I’ve been thinking about a blog post on Spirituality for a while now; but I’ve also been getting absolutely swamped with work – so I thought I would just go for a briefer and likely less rambling post in the interim.
The last post I wrote was about a conference I attended on the possibility of particularism in medical practice. My conclusion to that post was that I was concerned that should we abandon a principlist position then how would we manage during times of anxiety and uncertainty?
This feels uncertain to me and at times unsafe to me [sic]. Perhaps this is because I fear attack and wish to reach a defensible position where I can explain my-self to others in a readily understandable post-hoc position and I realise that this is a weak argument. However – when I am struggling to keep my head above water in a flood what I look for is a solid grounding, a rock to which to cling. I believe that psychologically this analogy holds – we seek firm points on which to ground ourselves – our social identifies, religious faiths etc…
Apologies for the appalling grammar, I should read these more closely before posting…
Anyway I was struck by this thought again while reading a fascinating paper just published in the journal BMC Medical Ethics.
Molewijk, B., Hem, M. H., & Pedersen, R. (2015). Dealing with ethical challenges: a focus group study with professionals in mental health care. BMC Medical Ethics, 16(1), 4. doi:10.1186/1472-6939-16-4 [Open Access – hooray].
In this paper the authors report on the findings from a series of focus groups conducted with mental health professionals. As I said I want to keep this post relatively short, and as the article is free to access I would recommend reading it as well, so I will cut directly to the point I found most interesting.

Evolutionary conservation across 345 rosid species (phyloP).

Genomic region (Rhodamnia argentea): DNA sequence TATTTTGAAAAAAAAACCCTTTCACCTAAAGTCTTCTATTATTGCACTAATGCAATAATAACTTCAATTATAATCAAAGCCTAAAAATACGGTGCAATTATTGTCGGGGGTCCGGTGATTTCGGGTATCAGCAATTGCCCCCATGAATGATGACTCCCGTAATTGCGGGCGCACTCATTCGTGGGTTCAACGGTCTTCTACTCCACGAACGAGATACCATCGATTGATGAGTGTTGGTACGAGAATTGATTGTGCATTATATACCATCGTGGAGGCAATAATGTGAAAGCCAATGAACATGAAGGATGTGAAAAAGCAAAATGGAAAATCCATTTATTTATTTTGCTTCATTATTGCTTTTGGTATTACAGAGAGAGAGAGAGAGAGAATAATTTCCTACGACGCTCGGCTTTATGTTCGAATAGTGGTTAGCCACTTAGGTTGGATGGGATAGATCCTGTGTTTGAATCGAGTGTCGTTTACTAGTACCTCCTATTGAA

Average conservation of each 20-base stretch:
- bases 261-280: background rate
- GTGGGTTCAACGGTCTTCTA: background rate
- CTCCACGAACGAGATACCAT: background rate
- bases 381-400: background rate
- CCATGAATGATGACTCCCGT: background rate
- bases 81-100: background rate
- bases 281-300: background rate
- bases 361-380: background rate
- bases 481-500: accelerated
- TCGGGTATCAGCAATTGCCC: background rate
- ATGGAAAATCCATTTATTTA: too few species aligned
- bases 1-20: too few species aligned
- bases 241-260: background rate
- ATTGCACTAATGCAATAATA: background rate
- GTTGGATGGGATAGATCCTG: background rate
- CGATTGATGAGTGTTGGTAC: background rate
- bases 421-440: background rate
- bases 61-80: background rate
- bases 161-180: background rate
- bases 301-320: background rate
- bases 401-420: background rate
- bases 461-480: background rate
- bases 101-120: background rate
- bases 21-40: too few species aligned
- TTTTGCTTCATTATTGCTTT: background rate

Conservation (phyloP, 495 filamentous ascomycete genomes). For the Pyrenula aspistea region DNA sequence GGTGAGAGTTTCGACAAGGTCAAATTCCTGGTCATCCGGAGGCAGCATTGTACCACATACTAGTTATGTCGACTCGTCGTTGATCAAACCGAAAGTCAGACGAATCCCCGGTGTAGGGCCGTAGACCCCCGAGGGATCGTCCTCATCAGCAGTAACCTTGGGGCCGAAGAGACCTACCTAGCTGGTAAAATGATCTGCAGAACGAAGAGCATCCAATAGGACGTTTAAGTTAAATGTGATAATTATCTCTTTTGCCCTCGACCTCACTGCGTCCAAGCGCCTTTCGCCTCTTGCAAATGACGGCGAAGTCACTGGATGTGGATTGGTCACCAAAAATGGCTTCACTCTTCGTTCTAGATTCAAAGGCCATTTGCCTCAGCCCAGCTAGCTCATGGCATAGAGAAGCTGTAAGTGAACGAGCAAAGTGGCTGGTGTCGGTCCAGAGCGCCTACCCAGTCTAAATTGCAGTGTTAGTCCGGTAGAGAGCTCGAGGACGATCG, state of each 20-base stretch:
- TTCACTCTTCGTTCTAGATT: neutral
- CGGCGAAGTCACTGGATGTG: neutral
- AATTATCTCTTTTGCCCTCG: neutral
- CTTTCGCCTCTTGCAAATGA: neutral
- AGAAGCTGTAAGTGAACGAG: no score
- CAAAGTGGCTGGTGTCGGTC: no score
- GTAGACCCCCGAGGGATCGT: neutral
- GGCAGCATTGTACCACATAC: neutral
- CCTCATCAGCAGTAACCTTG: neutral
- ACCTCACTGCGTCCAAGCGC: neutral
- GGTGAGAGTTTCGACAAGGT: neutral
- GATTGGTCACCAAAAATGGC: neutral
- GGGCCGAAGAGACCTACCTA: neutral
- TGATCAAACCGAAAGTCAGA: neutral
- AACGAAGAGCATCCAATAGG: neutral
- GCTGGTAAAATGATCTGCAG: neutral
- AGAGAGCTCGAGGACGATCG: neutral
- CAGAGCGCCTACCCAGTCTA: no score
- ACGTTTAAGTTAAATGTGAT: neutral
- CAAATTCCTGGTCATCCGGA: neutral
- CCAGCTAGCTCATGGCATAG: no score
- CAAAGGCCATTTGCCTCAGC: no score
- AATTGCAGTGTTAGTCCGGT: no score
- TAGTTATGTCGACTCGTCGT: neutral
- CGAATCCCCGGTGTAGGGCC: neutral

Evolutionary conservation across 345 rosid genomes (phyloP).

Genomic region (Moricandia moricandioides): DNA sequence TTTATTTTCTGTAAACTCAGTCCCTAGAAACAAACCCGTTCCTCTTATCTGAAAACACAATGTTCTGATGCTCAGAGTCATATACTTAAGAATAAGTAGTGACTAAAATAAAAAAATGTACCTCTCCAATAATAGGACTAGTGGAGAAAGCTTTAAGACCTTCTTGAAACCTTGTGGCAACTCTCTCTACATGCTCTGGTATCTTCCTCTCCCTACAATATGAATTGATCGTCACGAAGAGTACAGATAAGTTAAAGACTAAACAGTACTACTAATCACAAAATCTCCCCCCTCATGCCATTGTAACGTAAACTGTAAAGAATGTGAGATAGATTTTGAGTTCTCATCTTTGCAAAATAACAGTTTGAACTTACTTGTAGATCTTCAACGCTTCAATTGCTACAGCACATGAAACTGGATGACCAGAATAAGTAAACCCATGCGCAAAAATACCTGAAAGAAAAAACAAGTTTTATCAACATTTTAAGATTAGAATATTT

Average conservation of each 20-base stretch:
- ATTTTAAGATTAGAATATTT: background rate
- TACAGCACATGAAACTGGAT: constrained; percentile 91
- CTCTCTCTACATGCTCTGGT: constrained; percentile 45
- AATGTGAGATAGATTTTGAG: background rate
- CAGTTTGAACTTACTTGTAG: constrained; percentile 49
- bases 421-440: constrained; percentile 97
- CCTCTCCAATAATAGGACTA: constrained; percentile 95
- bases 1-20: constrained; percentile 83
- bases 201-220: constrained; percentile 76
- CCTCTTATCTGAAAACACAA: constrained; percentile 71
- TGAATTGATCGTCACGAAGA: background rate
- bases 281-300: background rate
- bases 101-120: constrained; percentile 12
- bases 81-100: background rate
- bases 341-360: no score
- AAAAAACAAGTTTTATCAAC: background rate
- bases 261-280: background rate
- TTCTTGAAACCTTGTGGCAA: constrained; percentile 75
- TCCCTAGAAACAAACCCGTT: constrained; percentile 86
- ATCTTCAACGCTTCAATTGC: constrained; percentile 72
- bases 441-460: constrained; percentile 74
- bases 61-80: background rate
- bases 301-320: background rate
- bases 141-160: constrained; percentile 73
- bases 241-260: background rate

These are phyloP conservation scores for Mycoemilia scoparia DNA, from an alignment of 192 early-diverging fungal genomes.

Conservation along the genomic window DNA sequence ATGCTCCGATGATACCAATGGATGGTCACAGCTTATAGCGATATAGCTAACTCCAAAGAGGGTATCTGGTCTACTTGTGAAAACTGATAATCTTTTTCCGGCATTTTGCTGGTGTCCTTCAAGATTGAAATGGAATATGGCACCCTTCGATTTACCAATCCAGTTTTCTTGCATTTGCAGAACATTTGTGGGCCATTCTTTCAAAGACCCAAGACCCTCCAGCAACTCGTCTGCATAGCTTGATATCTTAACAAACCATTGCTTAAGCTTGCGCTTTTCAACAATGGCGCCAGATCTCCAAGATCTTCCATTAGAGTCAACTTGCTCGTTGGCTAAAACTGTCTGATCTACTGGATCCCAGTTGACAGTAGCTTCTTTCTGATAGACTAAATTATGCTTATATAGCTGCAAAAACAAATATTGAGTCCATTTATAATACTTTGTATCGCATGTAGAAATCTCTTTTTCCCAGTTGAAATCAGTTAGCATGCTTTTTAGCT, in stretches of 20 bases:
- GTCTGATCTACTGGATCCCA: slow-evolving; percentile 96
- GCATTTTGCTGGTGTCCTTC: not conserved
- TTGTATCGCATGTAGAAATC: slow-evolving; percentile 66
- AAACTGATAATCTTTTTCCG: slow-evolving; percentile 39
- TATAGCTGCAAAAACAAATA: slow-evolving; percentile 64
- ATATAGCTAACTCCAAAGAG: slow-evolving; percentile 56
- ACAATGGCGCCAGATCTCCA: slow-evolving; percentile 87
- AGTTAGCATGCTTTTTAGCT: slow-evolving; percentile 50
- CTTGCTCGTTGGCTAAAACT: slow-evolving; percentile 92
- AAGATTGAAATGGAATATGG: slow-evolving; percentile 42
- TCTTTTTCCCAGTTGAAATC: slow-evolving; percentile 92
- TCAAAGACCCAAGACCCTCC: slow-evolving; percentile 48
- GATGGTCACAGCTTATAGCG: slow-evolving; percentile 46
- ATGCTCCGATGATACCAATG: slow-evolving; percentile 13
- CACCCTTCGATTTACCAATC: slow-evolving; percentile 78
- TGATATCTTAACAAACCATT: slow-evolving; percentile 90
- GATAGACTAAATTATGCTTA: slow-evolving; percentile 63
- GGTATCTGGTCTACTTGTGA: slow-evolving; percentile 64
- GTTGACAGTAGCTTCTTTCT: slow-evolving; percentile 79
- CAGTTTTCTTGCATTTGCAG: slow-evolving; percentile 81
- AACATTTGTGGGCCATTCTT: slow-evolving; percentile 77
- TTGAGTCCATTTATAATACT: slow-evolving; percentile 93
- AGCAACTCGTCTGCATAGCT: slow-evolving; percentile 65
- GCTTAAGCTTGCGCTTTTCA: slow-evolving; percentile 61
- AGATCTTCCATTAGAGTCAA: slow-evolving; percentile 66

Ethics as tension
Focus group participants were asked to discuss the idea of an ethical problem abstractly – no specific examples were given in order that they had to identify for themselves what they considered an ethical problem to be.
Much of the material discussed was unremarkable and well recognised – frequent ethical dilemmas and limited supervision / reflective space in which to discuss these experiences. However on finding in particular jumped out at me.
Ethical challenges emerged when health care professionals did not agree due to different viewpoints. Often disagreement involved a conflict between different values that are aimed for. (p9)
What appeared to be the most challenging point for professionals was when there was disagreement within the team. This is hardly surprising but there was evidence from the material presented that this type of disagreement had generated some fairly heated discussion between professionals – and there were incidences cited where individuals felt isolated on behalf of their behaviour in relation to people they were supposed to be supporting:
Chief physician: ‘It’s not always coincidental who starts to identify with patients, and finds this [the use of coercion, authors] to be impossible or difficult. It is not seldom connected to other things than only this specific situation. There can be many additional reasons [for nagging those who make the decisions, authors]. Sometimes it can be that they protest, and at other moments it can be that they have their own specific reasons.’